The World Health Organisation (WHO) has observed that Ghana is likely to achieve the Millennium Development Goals (MDGs) on reducing child mortality and improving maternal health by 2015.
According to the WHO representative to Ghana, Dr Daniel Kertesz, the organisation was convinced that Ghana could achieve the MDGs four and five following the significant progress it has made in both areas over the past years and the prospects that health delivery in Ghana would improve as the years drew nearer.
He said statistics available indicated that child and maternal mortality were increasingly on the decline due to some measures that the government of Ghana, together with its partners like the WHO and UNICEF were implementing.
Dr Kertesz made these observations in an interview with the Daily Graphic, after paying a courtesy call on the Northern Regional Minister, Alhaji Mustapha Ali Idris, as part of a four-day tour of some districts in the region.
The tour is to enable him to gather first hand information on progress made in the delivery of health care to the people in the Northern Region and the challenges ahead.
Apart from the Tamale metropolis, Dr Kertesz, who was in the company of the Northern Regional Director of Health Services, Dr Akwasi Twumasi and other health staff, would also be touring the Tolon-Kumbungu, West and East Mamprusi, Gushegu and Bunkpurugu/Yunyoo districts.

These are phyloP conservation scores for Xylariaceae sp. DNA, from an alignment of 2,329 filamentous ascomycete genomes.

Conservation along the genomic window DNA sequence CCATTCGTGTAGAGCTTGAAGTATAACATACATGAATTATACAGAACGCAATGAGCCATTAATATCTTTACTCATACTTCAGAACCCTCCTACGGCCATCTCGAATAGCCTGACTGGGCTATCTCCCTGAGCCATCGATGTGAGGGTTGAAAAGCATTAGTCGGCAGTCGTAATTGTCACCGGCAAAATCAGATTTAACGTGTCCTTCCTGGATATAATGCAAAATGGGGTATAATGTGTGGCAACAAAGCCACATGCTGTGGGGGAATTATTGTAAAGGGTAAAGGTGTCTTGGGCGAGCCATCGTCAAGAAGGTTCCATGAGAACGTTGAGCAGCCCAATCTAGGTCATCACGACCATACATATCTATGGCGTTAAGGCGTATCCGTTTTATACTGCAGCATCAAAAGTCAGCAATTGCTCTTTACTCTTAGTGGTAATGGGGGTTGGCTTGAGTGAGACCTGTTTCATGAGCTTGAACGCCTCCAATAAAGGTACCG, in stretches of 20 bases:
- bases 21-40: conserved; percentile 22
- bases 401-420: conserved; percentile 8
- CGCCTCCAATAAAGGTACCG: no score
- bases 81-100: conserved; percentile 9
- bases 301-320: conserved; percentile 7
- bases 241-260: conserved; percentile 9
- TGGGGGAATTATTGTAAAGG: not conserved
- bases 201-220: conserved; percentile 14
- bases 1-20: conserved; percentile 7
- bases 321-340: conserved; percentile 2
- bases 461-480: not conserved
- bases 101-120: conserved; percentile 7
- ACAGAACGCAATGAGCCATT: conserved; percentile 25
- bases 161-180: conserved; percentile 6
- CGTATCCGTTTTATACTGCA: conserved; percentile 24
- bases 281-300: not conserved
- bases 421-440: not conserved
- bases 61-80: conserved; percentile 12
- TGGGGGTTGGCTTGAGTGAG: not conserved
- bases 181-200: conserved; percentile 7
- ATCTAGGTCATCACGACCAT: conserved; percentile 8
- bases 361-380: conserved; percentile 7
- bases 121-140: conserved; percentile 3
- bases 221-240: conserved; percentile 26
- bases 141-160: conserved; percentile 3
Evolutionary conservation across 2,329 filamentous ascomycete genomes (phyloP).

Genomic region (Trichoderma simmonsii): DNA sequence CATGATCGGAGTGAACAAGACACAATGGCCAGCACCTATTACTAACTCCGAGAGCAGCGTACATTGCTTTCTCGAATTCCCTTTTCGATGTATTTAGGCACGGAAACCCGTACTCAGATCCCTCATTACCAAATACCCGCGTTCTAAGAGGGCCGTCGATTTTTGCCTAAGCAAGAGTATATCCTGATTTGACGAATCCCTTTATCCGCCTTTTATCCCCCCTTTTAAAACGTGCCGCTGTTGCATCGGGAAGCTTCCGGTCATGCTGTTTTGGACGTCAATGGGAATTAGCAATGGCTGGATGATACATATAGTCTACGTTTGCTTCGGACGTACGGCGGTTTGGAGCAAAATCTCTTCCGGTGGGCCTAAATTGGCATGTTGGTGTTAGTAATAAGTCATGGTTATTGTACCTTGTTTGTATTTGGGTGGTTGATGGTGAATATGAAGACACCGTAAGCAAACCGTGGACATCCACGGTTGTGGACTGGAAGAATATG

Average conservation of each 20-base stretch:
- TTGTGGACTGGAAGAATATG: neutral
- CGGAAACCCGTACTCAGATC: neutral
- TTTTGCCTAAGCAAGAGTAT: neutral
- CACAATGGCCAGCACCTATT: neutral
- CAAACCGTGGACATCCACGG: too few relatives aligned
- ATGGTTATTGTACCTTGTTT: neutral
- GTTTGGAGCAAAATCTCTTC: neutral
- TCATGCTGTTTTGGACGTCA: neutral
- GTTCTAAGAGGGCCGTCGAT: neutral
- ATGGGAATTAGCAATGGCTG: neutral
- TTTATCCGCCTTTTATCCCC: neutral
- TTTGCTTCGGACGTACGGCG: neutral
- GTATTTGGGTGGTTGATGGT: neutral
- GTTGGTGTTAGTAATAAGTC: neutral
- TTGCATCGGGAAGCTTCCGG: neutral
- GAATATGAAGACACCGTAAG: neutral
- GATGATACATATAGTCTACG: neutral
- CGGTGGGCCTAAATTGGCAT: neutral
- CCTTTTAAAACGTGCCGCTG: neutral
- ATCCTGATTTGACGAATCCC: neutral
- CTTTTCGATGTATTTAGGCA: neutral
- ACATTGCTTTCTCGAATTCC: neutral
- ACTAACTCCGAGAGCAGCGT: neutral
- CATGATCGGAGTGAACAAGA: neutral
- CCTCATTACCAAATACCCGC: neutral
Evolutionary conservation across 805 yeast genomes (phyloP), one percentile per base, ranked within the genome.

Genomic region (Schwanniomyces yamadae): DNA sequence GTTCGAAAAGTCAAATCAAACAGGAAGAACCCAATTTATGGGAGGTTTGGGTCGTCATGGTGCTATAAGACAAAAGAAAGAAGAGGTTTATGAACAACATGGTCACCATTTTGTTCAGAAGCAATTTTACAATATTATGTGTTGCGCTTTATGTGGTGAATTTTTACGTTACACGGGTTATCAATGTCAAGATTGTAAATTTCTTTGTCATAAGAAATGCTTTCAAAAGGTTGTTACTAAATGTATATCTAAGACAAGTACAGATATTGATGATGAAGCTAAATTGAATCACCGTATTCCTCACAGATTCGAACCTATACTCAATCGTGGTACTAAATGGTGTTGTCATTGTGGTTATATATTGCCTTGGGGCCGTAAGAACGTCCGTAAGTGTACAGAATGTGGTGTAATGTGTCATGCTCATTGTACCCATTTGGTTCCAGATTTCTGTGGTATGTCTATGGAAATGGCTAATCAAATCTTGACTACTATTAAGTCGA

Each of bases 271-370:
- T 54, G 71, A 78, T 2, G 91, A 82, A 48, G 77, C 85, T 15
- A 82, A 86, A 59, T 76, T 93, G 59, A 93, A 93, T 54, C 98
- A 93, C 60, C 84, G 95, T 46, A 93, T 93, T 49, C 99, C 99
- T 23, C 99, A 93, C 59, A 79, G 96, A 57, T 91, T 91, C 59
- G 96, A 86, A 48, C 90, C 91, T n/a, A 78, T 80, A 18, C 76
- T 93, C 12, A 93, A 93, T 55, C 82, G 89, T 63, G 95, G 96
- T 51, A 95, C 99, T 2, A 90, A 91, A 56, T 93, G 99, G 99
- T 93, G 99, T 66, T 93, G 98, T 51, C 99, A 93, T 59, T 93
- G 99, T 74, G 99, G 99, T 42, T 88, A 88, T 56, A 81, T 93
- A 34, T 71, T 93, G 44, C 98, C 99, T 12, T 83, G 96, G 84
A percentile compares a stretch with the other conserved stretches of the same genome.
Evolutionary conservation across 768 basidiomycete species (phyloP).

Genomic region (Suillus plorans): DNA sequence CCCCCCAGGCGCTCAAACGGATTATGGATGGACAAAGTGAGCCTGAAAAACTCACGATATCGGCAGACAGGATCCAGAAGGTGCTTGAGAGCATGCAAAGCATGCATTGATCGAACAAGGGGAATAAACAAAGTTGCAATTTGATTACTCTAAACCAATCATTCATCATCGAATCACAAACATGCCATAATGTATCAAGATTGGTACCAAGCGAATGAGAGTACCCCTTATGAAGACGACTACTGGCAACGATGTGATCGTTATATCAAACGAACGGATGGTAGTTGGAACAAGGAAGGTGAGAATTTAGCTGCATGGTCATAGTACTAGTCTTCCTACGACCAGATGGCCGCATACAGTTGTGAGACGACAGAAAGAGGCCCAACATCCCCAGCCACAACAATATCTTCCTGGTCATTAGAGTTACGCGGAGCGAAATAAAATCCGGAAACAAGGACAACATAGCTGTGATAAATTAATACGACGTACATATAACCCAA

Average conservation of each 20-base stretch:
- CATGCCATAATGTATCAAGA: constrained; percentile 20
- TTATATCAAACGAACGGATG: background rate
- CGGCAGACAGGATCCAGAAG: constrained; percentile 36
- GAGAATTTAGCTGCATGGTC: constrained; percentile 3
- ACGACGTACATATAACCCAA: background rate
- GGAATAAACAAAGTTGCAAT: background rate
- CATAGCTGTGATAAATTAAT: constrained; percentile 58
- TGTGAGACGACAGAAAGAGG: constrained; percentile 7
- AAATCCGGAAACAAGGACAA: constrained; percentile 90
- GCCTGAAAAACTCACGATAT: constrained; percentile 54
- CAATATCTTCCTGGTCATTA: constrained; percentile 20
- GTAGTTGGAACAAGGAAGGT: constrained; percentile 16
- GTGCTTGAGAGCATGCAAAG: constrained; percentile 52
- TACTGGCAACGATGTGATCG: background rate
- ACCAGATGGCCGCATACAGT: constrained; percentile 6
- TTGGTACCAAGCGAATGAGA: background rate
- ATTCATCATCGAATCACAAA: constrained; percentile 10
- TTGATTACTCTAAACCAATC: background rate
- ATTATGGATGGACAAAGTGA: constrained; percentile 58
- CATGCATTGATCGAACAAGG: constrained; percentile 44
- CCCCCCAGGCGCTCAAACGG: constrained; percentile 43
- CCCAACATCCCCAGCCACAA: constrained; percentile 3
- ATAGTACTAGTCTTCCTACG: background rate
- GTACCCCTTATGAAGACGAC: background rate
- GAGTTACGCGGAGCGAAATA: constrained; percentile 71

The WHO representative said his organisation was particularly excited about Ghana's health surveillance and monitoring systems, which had helped the country detect a wild Poliovirus in some parts of the Northern Region.
Alhaji Iddris expressed the gratitude of the government and people of Ghana to the WHO for its support to the country.
“With your support, we have been able to make several improvements in many areas of health delivery in the country,” he stated.
Alhaji Idris said the Northern Regional Coordinating Council was working with the Regional Health Directorate to map out various strategies and motivational packages to attract and retain quality health staff in the region.
Dr Twumasi said his office would ensure that the WHO representative visited some remote areas in the region to appreciate the difficulties Ghana faced in its bid to promote health delivery in the country.
Story by Salifu Mohammed Nurudeen